And they all agreed it was the merriest Christmas ever

God rest ye merry gentlemen
Let nothing you dismay
Remember Flash and Java won’t run by Christmas day

No Java, Flash for iPhone this Christmas

Oh, tidings of comfort and joy,
Oh, tidings of comfort and joy.

Ah, InfoWorld’s Paul Krill. You’ve got it backwards.

But no one seems to know why Flash and Java aren’t available for the iPhone.

Ooh! Ooh! Pick the Macalope! Pick the Macalope!

Uh, because they blow?

There has been some conjecture that the intermediary nature of Flash and Java, which lets applications run in the Flash Player and on the Java Virtual Machine, might stifle Apple’s control over what goes on the iPhone. But an industry analyst offered a less cynical theory:

C’mon, Paul. Bring it on home.

“Part of the problem, as I understand it, is the ARM processor” that powers the iPhone, says Rob Enderle, principal analyst at the Enderle Group.



Although the processor has the advantage of low power consumption, it also has slow performance. As a result, “neither Flash nor Java work on it very well,” Enderle says.

Rob is an obfuscation machine.

An ARM representative declined to comment on the iPhone but did note that the ARM processor can run Flash.

An ARM representative declined to comment on the iPhone but did note that Rob Enderle was dropped a lot as an infant.

iPhone developer Christopher Allen, founder of the iPhoneWebDev community, concurs that full Flash support on the iPhone “probably is beyond what the processor can do.” He notes that the Flash Lite runs on less powerful processors than what the iPhone uses but on those slower processors does not run most Web content.

But Allen believes that the iPhone could run Java today.

And here we have the real issue. Sure, the iPhone could run Flash, but — particularly given the already unoptimized state of Flash on OS X — it would probably have to run some stripped-down, crappier version of Flash.

Wait, there’s a crappier version of Flash? Dear god.

And Java? Well, Java’s just more about security, marketing and asthetics.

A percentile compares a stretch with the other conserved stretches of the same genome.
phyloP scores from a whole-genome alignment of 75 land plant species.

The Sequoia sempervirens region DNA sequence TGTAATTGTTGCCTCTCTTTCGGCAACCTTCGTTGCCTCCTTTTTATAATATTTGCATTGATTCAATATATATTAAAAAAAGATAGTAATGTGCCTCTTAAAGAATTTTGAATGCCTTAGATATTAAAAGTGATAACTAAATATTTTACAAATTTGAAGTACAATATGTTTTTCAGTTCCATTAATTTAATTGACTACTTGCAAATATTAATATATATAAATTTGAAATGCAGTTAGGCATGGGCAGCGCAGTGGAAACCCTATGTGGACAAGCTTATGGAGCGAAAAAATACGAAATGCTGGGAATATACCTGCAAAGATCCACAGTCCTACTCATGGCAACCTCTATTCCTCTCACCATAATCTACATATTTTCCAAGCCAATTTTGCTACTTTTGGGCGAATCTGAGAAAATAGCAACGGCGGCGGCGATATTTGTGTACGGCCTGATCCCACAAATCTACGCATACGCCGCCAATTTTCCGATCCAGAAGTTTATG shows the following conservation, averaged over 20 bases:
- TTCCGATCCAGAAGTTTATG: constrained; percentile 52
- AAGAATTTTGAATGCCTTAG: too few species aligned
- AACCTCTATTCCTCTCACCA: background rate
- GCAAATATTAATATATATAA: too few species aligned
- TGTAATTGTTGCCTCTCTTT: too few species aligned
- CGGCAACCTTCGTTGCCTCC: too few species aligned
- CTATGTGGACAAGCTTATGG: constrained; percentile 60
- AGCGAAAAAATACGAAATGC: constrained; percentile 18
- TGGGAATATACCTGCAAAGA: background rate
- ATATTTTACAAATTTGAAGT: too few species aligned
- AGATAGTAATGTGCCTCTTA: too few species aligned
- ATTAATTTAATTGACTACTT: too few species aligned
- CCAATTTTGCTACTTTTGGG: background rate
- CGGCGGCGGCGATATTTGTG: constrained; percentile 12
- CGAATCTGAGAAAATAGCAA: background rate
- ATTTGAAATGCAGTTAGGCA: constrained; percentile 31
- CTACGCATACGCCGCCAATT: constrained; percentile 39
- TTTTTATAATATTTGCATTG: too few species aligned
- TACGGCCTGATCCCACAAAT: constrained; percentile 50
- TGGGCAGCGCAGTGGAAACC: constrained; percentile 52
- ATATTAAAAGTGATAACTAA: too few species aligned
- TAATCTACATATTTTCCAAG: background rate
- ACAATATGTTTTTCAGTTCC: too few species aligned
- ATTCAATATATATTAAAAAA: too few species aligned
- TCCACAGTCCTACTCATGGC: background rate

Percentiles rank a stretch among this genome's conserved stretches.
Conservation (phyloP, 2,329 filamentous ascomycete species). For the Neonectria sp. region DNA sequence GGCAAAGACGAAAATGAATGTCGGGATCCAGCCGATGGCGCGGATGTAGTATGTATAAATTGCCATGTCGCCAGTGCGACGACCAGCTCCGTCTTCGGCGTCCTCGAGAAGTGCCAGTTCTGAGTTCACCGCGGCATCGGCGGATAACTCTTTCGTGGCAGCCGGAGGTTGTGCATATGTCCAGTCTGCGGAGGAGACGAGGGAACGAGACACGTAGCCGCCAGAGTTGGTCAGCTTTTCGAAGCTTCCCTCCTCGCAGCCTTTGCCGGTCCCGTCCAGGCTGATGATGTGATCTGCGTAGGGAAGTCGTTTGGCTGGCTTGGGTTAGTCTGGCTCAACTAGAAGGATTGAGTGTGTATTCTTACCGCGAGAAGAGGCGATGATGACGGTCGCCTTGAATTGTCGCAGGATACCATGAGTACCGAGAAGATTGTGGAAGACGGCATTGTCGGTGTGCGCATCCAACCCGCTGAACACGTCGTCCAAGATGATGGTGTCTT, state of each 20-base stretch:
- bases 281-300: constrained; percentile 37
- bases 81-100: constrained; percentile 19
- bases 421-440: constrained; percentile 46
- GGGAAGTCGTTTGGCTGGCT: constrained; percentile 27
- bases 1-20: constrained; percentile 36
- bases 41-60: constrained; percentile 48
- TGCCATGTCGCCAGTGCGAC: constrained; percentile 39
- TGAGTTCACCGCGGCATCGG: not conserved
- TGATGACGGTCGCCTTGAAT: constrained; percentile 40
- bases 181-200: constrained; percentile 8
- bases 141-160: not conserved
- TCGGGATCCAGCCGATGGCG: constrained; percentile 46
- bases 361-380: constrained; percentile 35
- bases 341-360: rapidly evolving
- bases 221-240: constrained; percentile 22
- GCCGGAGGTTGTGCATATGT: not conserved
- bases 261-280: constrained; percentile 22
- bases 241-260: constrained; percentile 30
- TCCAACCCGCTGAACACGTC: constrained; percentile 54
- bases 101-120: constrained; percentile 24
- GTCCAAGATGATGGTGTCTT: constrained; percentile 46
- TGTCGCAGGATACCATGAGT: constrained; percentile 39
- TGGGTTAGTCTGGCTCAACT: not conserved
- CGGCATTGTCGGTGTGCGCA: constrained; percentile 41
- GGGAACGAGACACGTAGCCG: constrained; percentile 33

But who’s the loser here? Apple’s customers? The ones lining up to buy iPhones? Somebody should alert them because they don’t seem to know.

Trackbacks Comments
  • You know, I have not missed flash on my iPhone, no not one little bit. In fact, I really hate flash any time I have to deal with it. It’s slow and crappy. It represents everything that is wrong with the modern world wide web. I sure hope as we move ahead with AJAX, and beautiful HTML and CSS, that the future of the internet does not include flash!

    Nice article Macalope, as always (hey, it’s always fun when Enderle is in the mix anyway right?).

  • Church of Apple:

    Pandora has their own application, who the christ needs flash? 0_o

  • Donn:

    I LOVE that the Macalope is back slingin’ the truth here on a more regular basis.

  • Rory:

    I believe it was Gruber who first said, “The lack of flash on the iPhone is a feature.” Great take down as usual, Macalope. Am I the only one who read the headline (“No Java, Flash for iPhone this Christmas”) and thought it was going to be an article about how Apple is giving us a wonderful Christmas present by keeping that garbage off of our iPhones?

  • Lee:

    [quote]An ARM representative declined to comment on the iPhone but did note that Rob Enderle was dropped a lot as an infant.[/quote]

    That explains sooooo much

  • Arru:

    My only christmas wish is that all tech reporting be written by the macalope, or one of his prodigous offspring!!11 It’s guys like Rob Enderle and Paul Thurrott who put the “anal” in “analyst”, like clowns who somehow got men in suits for an audience instead of the invited 6-year olds.


    Best part!

  • ” particularly given the already unoptimized state of Flash on OS X” – I agree with this completely. I’ve got a MacBook Pro that howls on almost all sites that have flash.

    The last thing I need is my iPod Touch burning my hand as it tries to chug through a flash video.

  • Oliver:

    @Church of Apple
    Pandora is written in OpenLaszlo which runs in the Flash player

    Not flamebaiting here, but what precisely blows about Flash? I don’t mean the implementation – no one likes annoying ads or “click to skip intro” – but the technology itself?

    Being able to watch video in the browser seems to appeal to some people. File transfer is a bit nicer when you can see the progress of the upload. Some online games work well in 3D. There are ways to do these things without Flash but not nearly as easily.

    Put another way, somebody should alert the 98% of people who have it installed on their machines that it sucks / blows because they don’t seem to know.

  • huxley:


    Did you read the other comments? Flash under Adobe has become a slow resource-hungry, buggy nightmare. It’s a misbegotten piece of detritus. It renders browsers into Norwegian Blue Parrots.